Regular weekend comedy showcase featuring a selection of up-and-coming acts from Scotland and beyond, topped with a guest headliner. Check their Facebook page on the day for line-ups. Improverts

Bedlam Theatre, 22:30–23:30, £5.50 (£5 members)

Red Raw

The Stand, 20:30–22:30, £2

Open-mic style beginners showcase, plus some old hands dropping by to roadtest new material.

Tue 05 Nov

Barry Humphries’ Farewell Tour: Eat, Pray, Laugh!

Festival Theatre, 19:30–22:30, From £15

Probably best known as Dame Edna Everage, the character comedy specialist plays a series of shows as part of his farewell tour, going out in all-singing, all-dancing style. Wicked Wenches (Kate Smurthwaite + Luisa Omielan + Iszi Lawrence + Becky Price)

The Stand, 20:30–22:30, £6 (£2 student/£3 members)

All-female stand-up extravaganza, with a suitably varied mix of headliners and newcomers taking to the stage each month. Grassroots

The Pleasance, 19:30–22:00, £1

Showcase night featuring the best in fresh, local talent – bringing together first-time and upand-coming comics in a series of quickfire 10-minute slots.

Wed 06 Nov Daniel Sloss

The Pleasance, 20:30–22:30, £14

The award-winning comedian and internationally acclaimed halfman-half-Xbox brings the laughs once more, touring his latest show – aptly titled ‘Stand Up’. Twonkeys Blue Cadabra

The Real Mary King’s Close, 19:30–20:30, £5

The former frontman of Dawn of the Replicants, Paul Vickers (aka Mr Twonkey), brings his staged show of absurd ideas, funny anecdotes and one very tragic puppet to the plague pit of The Real Mary King’s Close for one night only. Part of Close Fest. Barry Humphries’ Farewell Tour: Eat, Pray, Laugh!

Festival Theatre, 19:30–22:30, From £15

Long-standing improv comedy troupe made up of an everchanging line-up of local students, whose rather fine show is built entirely on (oft daft) audience suggestions.

Probably best known as Dame Edna Everage, the character comedy specialist plays a series of shows as part of his farewell tour, going out in all-singing, all-dancing style.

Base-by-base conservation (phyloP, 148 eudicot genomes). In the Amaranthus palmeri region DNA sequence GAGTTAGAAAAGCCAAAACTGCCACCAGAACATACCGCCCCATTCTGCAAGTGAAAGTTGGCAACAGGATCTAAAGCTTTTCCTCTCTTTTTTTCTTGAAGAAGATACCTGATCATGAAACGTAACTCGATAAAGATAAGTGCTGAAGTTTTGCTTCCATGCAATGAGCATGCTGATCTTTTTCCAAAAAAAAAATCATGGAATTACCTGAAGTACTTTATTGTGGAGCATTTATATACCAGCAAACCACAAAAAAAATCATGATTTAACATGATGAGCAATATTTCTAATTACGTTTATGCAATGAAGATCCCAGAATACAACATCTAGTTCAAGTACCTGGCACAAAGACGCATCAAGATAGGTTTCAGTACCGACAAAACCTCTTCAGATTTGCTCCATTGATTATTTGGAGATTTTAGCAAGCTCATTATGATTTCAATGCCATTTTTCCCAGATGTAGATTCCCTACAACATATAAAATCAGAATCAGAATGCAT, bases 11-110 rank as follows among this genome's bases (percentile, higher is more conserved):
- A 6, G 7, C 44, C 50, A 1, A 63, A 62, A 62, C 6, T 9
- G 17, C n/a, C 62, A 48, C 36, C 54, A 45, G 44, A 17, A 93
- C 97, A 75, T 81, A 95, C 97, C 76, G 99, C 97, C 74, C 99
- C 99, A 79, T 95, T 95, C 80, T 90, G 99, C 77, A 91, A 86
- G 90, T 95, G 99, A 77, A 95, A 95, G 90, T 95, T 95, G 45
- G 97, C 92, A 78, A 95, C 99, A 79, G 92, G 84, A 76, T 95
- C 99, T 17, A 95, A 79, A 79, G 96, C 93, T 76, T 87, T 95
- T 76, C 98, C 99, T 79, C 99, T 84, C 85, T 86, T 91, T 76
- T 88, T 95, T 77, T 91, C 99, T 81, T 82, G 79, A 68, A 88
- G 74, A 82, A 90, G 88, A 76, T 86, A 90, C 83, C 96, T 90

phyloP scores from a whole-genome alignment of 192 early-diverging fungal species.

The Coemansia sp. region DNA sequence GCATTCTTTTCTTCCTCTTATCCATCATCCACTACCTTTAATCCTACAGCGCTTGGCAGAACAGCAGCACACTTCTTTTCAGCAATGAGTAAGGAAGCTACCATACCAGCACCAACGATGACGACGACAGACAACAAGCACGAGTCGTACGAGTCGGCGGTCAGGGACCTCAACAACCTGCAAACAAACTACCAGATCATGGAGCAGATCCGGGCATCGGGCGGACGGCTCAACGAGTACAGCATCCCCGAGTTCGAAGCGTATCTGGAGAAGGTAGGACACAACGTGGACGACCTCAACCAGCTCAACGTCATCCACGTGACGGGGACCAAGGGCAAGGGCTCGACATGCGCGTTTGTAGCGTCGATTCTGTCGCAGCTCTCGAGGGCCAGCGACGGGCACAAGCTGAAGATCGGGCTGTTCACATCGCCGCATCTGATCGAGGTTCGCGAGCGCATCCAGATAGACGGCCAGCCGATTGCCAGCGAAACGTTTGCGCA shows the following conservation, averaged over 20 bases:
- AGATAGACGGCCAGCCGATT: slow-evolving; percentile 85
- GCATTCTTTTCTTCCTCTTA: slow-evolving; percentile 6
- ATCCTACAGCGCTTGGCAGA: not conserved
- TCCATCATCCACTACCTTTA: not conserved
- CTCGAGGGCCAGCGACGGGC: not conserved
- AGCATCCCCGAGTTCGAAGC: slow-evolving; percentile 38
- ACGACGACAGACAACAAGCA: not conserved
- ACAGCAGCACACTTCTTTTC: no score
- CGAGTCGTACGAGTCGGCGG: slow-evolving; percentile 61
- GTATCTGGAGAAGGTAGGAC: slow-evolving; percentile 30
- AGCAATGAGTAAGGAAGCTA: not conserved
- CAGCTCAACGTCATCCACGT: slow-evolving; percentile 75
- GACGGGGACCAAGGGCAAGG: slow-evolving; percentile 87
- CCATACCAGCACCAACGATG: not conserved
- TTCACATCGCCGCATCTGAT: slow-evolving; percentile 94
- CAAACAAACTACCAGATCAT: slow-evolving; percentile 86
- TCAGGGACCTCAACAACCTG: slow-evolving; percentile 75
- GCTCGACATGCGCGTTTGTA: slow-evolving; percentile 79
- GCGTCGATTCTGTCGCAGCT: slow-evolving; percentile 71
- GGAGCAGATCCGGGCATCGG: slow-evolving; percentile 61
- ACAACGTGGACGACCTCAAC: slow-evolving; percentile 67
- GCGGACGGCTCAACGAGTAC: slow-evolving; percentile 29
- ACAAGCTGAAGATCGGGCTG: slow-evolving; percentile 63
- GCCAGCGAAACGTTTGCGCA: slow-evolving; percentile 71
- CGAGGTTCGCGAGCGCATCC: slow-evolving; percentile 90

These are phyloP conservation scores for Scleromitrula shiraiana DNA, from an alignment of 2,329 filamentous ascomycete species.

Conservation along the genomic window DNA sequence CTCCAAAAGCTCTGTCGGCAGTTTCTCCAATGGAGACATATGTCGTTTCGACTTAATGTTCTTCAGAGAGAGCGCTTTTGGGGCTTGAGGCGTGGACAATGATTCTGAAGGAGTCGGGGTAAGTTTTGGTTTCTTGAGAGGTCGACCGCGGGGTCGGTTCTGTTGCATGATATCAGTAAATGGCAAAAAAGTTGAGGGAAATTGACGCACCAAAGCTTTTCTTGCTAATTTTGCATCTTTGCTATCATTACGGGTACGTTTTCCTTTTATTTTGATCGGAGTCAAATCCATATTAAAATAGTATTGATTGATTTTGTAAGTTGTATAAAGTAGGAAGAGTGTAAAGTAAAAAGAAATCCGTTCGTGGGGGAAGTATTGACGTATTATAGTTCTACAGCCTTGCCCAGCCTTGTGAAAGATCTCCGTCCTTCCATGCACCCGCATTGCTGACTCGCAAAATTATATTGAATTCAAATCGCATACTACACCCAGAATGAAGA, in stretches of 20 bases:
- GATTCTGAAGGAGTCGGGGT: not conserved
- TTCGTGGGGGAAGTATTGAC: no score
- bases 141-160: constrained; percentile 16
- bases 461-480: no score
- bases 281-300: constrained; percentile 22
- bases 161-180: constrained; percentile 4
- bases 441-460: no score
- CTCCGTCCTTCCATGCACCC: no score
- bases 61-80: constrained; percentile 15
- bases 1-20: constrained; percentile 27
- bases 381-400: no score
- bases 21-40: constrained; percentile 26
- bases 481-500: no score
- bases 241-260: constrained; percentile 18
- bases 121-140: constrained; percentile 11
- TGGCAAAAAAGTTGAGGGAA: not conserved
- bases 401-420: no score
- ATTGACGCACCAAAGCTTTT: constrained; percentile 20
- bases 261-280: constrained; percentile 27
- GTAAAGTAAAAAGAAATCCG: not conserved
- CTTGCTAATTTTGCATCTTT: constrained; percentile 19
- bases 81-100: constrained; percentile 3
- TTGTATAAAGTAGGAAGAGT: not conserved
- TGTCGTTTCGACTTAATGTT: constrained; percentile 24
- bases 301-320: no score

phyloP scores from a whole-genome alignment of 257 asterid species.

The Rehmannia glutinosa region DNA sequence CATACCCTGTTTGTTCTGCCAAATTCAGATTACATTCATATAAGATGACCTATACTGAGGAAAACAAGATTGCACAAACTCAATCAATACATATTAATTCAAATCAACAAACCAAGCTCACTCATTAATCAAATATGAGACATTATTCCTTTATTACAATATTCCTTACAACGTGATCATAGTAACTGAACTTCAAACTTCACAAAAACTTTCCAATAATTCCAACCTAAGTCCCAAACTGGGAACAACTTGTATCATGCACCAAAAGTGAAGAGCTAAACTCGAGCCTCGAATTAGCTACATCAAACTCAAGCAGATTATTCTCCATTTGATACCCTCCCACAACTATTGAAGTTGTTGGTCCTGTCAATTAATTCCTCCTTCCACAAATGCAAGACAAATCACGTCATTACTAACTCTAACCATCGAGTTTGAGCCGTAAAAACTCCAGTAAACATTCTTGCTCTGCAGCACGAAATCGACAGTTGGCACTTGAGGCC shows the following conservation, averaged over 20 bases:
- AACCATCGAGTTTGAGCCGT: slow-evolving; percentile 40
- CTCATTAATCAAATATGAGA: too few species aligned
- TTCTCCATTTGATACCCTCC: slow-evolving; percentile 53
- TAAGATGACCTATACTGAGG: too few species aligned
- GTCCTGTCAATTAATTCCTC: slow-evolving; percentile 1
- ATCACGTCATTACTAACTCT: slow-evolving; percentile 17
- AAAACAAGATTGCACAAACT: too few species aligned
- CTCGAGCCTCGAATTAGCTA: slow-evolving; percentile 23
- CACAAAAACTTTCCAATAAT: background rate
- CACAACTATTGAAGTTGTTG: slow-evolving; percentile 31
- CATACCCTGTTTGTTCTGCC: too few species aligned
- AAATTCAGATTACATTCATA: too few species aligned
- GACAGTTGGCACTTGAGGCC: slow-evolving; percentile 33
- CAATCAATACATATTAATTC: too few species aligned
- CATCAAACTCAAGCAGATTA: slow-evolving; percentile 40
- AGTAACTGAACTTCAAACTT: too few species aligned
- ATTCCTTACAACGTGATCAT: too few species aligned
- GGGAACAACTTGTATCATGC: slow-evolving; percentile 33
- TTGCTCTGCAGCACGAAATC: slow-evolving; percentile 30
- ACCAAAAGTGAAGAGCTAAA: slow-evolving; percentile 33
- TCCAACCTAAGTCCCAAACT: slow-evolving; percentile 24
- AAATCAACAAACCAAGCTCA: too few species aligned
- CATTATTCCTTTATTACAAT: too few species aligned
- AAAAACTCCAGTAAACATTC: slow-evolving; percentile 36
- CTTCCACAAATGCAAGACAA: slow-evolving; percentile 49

Sat 02 Nov

Rant-heavy comedian from Bucks, with a Guild of Connoisseurs, rather than fans – as you do.

The Lumberjacks: Stewart Francis + Craig Campbell + Glenn Wool

Paul Foot: Words

The Stand, 20:30–22:30, £12.50

The Queen’s Hall, 20:00–22:00, £16

Thu 07 Nov

Fascinating Aida: Charm Offensive

Probably best known as Dame Edna Everage, the character comedy specialist plays a series of shows as part of his farewell tour, going out in all-singing, all-dancing style.

Following their successful run at the Edinburgh Fringe, Stewart Francis, Craig Campbell and Glenn Wool hit the road to each perform their own set, side by side, on their debut UK tour as ‘The Lumberjacks’. Festival Theatre, 19:30–21:30, £21

Comedy cabaret trio, performing new numbers and a fair few old favourites (and, yes, Cheap Flights is a guarantee). The Saturday Show (Lloyd Langford + Robbie Bonham + Davey Connor + Bob Graham)

The Stand, 21:00–23:00, £15

Packed Saturday evening bill of stand-up headliners and resident comperes to jolly along your weekend. The Beehive Comedy Club

Beehive Inn, 20:30–22:30, £7

Regular weekend comedy showcase featuring a selection of up-and-coming acts from Scotland and beyond, topped with a guest headliner. Check their Facebook page on the day for line-ups.

Sun 03 Nov

Roisin Conaty: Lifehunter

The Stand, 20:30–22:30, £12

The Foster’s Comedy Award 2010 Best Newcomer tours her new show, rich with her usual self-deprecating stories and deft observational humour.

Barry Humphries’ Farewell Tour: Eat, Pray, Laugh!

Festival Theatre, 19:30–22:30, From £15

The Thursday Show (Pierre Hollins + Kate Smurfwaite + Stuart Mitchell + Davey Strong) The Stand, 21:00–23:00, £10 (£2 students/£5 members)

Weekend-welcoming selection of handpicked headline acts and newcomers over a two-hour showcase.

City Edinburgh Comedy Night: Halloween Special (Ro Campbell + Teddy + ImproFX: Men With Coconuts + Daniel Downie + Rick Molland) Sportsters Bar, 19:30–21:30, £5 (£4)

A mix of stand up, improv and sketch performers – including Scottish Comedian of the Year 2010, Ro Campbell – unite for a night of Halloween-tinged fun.